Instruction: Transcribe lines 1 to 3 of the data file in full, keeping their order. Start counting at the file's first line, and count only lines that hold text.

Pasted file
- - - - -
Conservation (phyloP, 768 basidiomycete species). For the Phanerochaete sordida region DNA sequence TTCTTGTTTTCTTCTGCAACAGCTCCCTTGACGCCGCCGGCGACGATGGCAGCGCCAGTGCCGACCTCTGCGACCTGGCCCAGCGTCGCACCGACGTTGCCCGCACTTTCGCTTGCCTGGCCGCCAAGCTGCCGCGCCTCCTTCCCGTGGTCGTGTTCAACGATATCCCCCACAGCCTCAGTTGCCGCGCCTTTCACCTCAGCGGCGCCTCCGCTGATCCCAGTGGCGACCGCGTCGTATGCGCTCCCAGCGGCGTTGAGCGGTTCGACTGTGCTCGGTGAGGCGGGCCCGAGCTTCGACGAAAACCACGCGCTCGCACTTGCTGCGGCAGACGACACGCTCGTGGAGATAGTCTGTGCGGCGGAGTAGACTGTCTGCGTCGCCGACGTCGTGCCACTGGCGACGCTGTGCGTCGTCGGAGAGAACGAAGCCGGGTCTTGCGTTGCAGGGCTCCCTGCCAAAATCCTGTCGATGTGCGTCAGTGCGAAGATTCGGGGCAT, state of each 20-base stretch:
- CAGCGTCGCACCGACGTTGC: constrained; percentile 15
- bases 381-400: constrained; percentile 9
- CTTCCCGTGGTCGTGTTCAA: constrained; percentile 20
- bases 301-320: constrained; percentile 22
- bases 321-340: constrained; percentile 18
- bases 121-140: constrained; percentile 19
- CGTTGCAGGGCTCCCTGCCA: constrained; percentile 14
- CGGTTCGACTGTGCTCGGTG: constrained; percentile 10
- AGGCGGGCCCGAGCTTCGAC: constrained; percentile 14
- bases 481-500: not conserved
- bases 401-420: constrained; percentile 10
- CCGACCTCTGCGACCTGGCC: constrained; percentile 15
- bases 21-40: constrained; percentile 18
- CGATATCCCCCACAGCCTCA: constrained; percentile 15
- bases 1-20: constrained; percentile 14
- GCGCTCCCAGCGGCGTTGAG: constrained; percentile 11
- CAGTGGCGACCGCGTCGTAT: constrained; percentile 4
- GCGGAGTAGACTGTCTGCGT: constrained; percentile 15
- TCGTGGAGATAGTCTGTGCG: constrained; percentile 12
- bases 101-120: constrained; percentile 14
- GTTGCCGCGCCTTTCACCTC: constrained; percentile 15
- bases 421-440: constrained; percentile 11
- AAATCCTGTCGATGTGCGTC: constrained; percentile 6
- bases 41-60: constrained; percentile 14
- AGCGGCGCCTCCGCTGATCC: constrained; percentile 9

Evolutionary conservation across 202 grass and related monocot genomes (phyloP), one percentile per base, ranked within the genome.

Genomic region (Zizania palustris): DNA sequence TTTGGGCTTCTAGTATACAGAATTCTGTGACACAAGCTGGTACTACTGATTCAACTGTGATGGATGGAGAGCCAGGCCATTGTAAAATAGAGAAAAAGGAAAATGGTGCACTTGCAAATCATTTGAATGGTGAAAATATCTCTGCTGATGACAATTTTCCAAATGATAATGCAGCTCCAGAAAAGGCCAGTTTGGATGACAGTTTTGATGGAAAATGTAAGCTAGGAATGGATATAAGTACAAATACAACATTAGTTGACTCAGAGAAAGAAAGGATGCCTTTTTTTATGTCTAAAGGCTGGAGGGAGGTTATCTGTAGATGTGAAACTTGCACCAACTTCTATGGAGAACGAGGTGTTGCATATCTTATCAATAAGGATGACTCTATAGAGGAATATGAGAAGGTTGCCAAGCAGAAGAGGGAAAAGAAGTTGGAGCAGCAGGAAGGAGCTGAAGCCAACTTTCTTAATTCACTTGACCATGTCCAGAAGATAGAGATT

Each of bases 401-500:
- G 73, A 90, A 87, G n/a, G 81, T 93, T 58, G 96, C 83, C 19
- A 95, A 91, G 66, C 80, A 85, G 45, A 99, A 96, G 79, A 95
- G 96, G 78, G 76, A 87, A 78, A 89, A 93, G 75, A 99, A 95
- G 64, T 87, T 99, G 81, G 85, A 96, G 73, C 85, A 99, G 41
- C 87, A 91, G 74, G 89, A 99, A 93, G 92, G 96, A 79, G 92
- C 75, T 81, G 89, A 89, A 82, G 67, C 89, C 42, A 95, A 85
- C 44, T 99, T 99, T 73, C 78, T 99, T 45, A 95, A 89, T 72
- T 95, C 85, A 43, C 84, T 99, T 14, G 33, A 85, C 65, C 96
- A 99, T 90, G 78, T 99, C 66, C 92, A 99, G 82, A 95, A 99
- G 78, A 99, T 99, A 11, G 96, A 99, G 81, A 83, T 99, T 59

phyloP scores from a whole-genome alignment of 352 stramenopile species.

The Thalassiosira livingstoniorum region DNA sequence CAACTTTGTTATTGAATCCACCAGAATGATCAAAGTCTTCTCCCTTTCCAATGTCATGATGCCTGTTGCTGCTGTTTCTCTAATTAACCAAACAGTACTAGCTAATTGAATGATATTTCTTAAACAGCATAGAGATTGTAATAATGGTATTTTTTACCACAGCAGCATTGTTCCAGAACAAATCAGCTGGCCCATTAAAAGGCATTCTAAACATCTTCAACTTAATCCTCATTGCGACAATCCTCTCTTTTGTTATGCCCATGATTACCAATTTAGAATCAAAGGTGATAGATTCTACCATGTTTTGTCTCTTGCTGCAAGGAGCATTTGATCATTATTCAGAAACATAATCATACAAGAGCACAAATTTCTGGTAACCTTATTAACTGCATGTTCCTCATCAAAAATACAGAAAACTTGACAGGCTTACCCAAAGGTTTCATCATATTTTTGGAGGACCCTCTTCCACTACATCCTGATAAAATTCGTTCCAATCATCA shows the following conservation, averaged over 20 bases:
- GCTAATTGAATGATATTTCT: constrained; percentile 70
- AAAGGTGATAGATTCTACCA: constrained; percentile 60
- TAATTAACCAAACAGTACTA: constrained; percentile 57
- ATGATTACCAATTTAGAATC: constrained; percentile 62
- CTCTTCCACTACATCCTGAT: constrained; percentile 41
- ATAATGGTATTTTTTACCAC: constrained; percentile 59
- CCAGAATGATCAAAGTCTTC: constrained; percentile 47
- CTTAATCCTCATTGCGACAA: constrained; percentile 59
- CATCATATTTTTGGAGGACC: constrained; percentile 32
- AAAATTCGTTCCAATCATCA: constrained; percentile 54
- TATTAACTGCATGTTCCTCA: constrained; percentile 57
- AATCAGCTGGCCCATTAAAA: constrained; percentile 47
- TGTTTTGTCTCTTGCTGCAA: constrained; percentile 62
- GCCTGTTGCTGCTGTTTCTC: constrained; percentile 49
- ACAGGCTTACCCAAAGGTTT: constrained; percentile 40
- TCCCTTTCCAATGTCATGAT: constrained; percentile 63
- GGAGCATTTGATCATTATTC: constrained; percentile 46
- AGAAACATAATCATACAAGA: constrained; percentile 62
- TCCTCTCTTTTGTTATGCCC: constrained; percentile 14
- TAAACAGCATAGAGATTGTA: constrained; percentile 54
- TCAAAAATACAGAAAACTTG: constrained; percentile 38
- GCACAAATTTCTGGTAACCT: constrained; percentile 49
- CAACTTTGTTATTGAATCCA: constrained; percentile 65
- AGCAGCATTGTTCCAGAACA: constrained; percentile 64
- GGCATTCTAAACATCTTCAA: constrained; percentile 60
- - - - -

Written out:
Conservation (phyloP, 768 basidiomycete species). For the Phanerochaete sordida region DNA sequence TTCTTGTTTTCTTCTGCAACAGCTCCCTTGACGCCGCCGGCGACGATGGCAGCGCCAGTGCCGACCTCTGCGACCTGGCCCAGCGTCGCACCGACGTTGCCCGCACTTTCGCTTGCCTGGCCGCCAAGCTGCCGCGCCTCCTTCCCGTGGTCGTGTTCAACGATATCCCCCACAGCCTCAGTTGCCGCGCCTTTCACCTCAGCGGCGCCTCCGCTGATCCCAGTGGCGACCGCGTCGTATGCGCTCCCAGCGGCGTTGAGCGGTTCGACTGTGCTCGGTGAGGCGGGCCCGAGCTTCGACGAAAACCACGCGCTCGCACTTGCTGCGGCAGACGACACGCTCGTGGAGATAGTCTGTGCGGCGGAGTAGACTGTCTGCGTCGCCGACGTCGTGCCACTGGCGACGCTGTGCGTCGTCGGAGAGAACGAAGCCGGGTCTTGCGTTGCAGGGCTCCCTGCCAAAATCCTGTCGATGTGCGTCAGTGCGAAGATTCGGGGCAT, state of each 20-base stretch:
- CAGCGTCGCACCGACGTTGC: constrained; percentile 15
- bases 381-400: constrained; percentile 9